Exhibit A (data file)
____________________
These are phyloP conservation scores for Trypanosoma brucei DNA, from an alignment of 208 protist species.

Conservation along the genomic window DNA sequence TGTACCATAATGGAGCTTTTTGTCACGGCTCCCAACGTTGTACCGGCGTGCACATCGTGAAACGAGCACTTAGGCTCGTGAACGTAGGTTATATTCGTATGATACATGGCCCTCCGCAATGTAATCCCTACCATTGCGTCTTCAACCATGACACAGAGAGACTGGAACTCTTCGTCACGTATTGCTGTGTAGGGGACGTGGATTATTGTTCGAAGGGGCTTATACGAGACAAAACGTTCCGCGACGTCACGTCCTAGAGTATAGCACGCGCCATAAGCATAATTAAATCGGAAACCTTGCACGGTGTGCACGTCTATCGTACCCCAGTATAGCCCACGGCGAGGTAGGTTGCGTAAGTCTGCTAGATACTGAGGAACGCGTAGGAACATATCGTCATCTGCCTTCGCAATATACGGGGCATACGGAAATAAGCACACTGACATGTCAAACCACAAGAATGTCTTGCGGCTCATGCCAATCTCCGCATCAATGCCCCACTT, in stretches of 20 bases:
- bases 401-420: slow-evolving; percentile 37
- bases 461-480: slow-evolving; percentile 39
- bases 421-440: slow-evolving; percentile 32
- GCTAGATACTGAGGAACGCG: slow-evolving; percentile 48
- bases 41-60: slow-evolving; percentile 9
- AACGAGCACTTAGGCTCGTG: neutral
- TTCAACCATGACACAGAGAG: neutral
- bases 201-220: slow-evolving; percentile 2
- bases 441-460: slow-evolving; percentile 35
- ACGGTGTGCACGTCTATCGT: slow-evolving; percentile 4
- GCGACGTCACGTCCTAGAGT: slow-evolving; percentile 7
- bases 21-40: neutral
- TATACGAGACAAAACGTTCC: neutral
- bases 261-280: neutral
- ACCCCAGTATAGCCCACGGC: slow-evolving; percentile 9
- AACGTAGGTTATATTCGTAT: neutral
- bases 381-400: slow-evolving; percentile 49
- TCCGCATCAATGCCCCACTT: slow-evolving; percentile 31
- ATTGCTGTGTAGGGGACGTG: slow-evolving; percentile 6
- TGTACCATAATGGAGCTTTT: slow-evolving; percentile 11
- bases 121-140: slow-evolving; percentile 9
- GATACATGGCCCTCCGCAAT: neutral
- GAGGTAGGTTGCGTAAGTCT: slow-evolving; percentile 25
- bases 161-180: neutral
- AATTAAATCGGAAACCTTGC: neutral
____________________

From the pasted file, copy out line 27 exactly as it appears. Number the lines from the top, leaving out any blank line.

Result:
- AATTAAATCGGAAACCTTGC: neutral